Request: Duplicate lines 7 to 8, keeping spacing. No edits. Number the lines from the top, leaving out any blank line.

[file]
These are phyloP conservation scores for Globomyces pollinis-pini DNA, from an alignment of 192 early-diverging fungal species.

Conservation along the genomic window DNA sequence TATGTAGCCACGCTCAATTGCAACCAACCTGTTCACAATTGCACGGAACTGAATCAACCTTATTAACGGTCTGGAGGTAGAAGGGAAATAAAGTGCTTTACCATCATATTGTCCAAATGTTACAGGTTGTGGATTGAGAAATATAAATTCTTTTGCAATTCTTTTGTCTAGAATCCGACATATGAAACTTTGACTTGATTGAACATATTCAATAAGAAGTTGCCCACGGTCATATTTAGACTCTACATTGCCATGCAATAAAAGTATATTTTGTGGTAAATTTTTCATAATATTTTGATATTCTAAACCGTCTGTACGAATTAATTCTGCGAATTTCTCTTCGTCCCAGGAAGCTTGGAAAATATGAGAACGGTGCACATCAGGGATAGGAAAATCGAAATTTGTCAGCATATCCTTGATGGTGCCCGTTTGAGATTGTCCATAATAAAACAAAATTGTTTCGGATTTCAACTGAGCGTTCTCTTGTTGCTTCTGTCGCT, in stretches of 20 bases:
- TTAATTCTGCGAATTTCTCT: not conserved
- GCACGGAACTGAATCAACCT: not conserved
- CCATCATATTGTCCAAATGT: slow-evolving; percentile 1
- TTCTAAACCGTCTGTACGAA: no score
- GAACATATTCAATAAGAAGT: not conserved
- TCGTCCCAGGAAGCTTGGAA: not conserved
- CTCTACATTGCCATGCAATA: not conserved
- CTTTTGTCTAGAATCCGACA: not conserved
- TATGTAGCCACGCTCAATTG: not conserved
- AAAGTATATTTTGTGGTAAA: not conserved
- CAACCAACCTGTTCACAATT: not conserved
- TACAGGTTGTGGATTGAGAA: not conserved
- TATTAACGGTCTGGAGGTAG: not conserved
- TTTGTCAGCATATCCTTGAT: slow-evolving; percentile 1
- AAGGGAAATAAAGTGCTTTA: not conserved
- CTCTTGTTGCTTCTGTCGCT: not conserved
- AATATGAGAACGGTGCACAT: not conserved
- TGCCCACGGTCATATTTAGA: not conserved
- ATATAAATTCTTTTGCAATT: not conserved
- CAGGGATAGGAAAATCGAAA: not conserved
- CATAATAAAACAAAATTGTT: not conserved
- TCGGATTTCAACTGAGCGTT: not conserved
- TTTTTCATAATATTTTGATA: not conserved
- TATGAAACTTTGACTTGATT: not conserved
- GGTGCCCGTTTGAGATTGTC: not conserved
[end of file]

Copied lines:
- GAACATATTCAATAAGAAGT: not conserved
- TCGTCCCAGGAAGCTTGGAA: not conserved